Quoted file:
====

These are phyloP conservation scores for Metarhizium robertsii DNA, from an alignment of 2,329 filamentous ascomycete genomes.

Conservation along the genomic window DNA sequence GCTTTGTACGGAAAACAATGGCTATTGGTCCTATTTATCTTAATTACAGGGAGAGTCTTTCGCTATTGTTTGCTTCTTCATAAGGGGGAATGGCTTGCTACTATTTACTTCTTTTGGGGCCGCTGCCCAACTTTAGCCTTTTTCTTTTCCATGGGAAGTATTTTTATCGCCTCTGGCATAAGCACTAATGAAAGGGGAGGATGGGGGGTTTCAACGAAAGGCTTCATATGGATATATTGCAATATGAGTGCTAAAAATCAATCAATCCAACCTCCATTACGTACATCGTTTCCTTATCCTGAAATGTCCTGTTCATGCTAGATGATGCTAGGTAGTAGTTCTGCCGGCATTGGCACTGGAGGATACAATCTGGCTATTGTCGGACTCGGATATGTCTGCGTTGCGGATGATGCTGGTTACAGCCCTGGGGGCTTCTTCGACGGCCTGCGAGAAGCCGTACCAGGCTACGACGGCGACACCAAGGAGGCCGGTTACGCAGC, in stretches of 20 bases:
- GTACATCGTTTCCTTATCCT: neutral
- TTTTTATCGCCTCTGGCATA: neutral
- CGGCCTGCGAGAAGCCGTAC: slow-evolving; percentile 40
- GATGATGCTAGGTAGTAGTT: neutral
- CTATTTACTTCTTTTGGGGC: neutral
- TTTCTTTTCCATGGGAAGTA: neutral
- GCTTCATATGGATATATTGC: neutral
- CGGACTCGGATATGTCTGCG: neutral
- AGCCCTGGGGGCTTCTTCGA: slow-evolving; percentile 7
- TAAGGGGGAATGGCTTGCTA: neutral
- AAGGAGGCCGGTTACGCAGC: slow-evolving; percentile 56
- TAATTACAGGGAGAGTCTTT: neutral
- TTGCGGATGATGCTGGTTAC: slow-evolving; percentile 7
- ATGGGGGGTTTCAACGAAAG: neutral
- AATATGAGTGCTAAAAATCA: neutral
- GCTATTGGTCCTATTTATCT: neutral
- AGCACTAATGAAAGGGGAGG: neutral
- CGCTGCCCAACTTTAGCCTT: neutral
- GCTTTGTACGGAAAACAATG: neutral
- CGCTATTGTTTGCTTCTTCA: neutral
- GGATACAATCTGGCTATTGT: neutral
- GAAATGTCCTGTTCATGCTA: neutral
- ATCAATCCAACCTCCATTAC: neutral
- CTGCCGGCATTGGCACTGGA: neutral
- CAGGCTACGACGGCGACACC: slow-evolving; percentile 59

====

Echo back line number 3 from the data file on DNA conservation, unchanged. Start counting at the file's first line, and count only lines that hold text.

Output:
- GTACATCGTTTCCTTATCCT: neutral